RANCHO SANTANA, NICARAGUA – “I wanted to build a little vacation cottage.”
We were getting a tour of concrete and rebar. A colleague is building a house on the ocean. It seems to have gotten away from him.
“Well…” he continued. “How many times am I going to build a vacation house in Nicaragua?
“So, I thought I might as well do it right.”
“Mizewells” are expensive. Especially when you’re building on the Pacific Coast. Every view is spectacular. And every room has one.
In our friend’s case, he has perched his castle on a cliff. On the right is a stone shelf, where the waves slap against the rocks, sending geysers of spray 20 feet in the air.
Farther out, there is a long stretch of sand beach reaching to hills in the distance. On the left, it is rougher and wilder, with giant rocks, in the water… and cliffs all along the coast.
How to make use of these views, the architect asks himself.
His new house has five bedrooms – each with a view up or down the beach – and a living room that is bigger than most single-family homes.
“Hey,” we noted in amazement, “even your car has a million-dollar view.”
Back in Baltimore, where our colleague spends 90% of his time, he is frugal and careful. Down here, he is letting himself go.
“It’s our dream home. When I tried to cut the costs by eliminating some of the space, I showed it to my wife. She was very nice about it.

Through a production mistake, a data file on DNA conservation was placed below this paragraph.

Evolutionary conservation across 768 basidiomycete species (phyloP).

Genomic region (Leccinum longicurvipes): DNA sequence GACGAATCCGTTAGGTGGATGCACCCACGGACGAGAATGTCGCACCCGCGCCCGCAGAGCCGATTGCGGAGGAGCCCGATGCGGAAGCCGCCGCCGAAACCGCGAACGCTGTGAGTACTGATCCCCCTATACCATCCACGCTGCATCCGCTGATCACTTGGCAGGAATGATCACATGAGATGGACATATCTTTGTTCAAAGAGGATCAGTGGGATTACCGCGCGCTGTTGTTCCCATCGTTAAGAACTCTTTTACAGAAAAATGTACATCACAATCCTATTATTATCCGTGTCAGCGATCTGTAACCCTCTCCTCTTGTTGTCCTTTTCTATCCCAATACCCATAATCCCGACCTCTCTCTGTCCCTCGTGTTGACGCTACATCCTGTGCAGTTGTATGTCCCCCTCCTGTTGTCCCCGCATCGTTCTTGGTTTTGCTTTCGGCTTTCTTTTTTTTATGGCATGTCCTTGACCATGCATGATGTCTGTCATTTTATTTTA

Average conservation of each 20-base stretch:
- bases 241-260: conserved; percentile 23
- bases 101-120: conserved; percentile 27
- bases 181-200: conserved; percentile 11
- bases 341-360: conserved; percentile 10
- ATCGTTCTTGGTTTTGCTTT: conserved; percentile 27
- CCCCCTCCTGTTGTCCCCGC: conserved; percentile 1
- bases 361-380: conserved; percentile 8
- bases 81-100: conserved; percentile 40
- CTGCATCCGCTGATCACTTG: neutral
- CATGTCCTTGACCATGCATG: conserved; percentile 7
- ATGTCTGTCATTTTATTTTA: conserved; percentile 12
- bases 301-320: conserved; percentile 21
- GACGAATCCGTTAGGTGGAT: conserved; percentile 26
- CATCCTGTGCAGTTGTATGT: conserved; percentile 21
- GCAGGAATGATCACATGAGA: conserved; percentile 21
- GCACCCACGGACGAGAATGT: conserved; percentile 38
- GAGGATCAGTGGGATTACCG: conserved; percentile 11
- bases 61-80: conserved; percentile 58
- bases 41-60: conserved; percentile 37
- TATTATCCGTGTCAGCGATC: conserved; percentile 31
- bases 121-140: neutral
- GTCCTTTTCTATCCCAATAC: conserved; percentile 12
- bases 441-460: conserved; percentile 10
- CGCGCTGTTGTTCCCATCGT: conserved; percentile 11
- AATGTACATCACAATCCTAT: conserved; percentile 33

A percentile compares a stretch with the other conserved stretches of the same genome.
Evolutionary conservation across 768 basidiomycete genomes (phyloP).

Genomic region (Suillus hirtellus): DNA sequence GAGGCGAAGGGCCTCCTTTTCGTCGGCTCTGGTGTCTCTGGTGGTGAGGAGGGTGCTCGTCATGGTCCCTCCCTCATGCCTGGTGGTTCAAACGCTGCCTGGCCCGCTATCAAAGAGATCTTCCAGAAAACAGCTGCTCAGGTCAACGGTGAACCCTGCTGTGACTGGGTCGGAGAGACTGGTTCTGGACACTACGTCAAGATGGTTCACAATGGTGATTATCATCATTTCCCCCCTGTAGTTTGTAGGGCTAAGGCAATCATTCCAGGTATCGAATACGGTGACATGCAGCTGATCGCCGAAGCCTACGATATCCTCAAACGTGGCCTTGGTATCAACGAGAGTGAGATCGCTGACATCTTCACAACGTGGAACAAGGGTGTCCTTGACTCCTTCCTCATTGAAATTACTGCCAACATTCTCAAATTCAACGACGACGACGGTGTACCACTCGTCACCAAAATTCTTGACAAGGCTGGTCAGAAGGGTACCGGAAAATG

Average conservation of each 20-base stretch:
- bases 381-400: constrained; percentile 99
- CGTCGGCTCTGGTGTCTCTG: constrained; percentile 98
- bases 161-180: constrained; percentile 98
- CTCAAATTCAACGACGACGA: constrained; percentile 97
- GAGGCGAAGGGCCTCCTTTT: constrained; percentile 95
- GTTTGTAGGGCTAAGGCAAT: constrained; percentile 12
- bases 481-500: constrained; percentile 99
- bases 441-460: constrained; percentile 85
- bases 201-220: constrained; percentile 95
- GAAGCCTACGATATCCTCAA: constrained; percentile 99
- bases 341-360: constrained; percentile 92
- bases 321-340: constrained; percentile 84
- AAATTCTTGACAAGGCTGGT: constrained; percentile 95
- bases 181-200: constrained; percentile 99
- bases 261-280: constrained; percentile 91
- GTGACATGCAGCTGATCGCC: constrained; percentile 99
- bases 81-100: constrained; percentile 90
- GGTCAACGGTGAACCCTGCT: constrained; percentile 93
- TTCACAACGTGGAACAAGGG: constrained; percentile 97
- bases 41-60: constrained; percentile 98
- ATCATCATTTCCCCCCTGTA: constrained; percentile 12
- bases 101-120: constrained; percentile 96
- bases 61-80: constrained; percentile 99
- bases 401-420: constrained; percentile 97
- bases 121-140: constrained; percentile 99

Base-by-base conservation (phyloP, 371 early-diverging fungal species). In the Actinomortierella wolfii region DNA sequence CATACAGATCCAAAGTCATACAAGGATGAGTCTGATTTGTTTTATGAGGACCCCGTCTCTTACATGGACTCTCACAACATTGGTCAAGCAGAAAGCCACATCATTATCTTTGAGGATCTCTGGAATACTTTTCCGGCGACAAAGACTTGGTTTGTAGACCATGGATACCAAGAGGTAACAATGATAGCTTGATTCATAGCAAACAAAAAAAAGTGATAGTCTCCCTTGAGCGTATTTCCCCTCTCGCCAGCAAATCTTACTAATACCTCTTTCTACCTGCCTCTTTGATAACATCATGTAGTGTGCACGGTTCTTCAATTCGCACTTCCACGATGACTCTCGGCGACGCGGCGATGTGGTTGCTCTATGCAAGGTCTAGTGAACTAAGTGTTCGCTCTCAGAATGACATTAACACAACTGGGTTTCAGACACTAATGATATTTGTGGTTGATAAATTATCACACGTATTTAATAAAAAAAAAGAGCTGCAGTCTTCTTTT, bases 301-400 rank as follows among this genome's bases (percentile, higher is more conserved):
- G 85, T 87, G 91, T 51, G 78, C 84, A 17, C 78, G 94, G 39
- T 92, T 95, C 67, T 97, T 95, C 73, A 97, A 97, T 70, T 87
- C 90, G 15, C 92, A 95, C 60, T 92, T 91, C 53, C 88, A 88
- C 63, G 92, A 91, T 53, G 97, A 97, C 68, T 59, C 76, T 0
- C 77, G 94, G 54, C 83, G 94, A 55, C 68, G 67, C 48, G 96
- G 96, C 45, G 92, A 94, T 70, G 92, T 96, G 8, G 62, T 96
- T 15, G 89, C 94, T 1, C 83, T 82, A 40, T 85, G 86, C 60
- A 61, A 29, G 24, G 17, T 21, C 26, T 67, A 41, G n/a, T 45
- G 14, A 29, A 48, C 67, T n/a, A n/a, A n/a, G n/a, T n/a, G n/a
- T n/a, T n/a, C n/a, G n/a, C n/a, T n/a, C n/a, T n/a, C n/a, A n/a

“‘That’ll be okay,’ she said. But it was only okay. It wasn’t a dream home. Now, it’s a dream home.”
Our friend has probably boosted the local GDP by a couple of percentage points.
At the site, there were at least 50 workers… hammering, sawing, mixing, hauling, toting and trucking. Each one was probably grateful to have a job… and get cash at the end of the week.
If he were not building his palace on the coast, there might not be other jobs available. The locals would return to fishing and gardening… or whatever they did before the building boom began.
Instead, they take the money and share it with family members… grocery stores… liquor stores… churches… and so on.
If he is industrious, the day laborer might learn masonry or carpentry, save some of his money… and use it to buy a truck and start a construction business of his own.
Thus does a real economy evolve. Progress!?
No Bump in GDP
Many years ago, we spotted an item in The New York Times. To the Gray Lady, it was a curiosity; to us, it was gold.
A man from Chicago, in his 50s, was diagnosed with incurable cancer. He went home to a small Greek island to die. Dying was cheaper there… and he could live in his parent’s home until the final event.
With time on his hands, he took up gardening. He grew vegetables. And grapes. And made wine.
The seasons came and went. But he remained. He didn’t die. Instead, he lived another 30 years, working in his garden, drinking his wine, joining the neighbors in eating, drinking, singing, and dancing.
Although this story had a happy ending for the Times’ readers, the economists were left in tears.
No funeral, no flowers, no casket, no grave… no life insurance payment… no medical treatments… no drugs… no doctor visits… no diagnoses… no tests… no estate planning… no inheritance battles… no lawyers… no home sale… no commissions… no new kitchen… and so on.
In short, no bump up in GDP.